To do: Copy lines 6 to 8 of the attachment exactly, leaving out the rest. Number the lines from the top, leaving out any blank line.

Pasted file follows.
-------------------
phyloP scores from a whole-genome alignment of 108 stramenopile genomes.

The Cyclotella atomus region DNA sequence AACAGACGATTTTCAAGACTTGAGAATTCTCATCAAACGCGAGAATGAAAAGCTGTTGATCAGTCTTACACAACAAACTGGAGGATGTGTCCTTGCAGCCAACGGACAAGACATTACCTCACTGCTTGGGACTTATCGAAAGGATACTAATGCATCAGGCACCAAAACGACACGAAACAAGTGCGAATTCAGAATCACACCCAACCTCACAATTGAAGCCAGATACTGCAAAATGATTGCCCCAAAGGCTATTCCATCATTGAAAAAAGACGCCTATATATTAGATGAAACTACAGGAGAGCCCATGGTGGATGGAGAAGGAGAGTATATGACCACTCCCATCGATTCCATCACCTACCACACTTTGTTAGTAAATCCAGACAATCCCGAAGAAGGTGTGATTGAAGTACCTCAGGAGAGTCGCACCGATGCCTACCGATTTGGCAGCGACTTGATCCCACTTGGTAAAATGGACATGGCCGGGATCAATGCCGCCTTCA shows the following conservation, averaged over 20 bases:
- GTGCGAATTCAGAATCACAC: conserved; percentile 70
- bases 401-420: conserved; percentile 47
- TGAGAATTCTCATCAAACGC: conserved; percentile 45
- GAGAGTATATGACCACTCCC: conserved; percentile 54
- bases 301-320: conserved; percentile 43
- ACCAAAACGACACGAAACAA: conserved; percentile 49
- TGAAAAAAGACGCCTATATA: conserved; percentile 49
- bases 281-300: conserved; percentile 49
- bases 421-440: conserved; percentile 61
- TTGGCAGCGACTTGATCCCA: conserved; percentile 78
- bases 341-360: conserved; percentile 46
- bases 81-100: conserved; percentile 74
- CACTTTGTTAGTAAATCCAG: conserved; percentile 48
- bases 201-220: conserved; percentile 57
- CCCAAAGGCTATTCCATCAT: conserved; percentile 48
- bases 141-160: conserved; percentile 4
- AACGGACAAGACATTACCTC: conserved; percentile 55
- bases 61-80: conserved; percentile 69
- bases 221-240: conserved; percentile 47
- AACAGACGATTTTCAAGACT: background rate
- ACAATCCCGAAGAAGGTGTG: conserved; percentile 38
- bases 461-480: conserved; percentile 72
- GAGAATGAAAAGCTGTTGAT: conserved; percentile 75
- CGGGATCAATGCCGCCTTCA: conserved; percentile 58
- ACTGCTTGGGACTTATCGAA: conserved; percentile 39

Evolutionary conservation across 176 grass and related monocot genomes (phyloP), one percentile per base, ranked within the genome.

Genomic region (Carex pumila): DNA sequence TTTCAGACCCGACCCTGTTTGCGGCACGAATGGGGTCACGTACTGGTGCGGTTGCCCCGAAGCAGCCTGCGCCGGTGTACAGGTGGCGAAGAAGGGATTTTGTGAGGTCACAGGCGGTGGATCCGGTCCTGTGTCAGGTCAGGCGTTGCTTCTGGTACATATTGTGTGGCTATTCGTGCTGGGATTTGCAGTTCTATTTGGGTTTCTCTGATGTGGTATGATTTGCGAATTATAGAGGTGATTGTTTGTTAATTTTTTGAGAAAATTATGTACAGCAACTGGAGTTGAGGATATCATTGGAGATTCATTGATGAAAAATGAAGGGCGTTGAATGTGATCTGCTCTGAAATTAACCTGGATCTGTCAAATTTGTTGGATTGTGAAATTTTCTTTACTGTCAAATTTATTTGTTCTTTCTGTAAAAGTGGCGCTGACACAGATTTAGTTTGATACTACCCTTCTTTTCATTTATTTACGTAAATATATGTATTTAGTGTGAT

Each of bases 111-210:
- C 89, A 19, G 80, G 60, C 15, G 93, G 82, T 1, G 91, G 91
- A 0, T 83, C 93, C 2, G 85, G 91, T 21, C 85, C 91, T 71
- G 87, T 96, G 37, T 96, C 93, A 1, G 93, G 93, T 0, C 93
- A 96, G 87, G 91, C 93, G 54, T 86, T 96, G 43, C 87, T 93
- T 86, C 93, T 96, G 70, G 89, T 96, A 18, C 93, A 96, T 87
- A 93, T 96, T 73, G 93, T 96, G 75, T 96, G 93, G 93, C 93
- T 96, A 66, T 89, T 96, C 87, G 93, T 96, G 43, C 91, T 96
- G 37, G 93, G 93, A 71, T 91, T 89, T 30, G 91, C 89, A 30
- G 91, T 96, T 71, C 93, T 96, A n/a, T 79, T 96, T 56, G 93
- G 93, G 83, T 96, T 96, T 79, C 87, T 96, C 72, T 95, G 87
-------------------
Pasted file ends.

- GAGAGTATATGACCACTCCC: conserved; percentile 54
- bases 301-320: conserved; percentile 43
- ACCAAAACGACACGAAACAA: conserved; percentile 49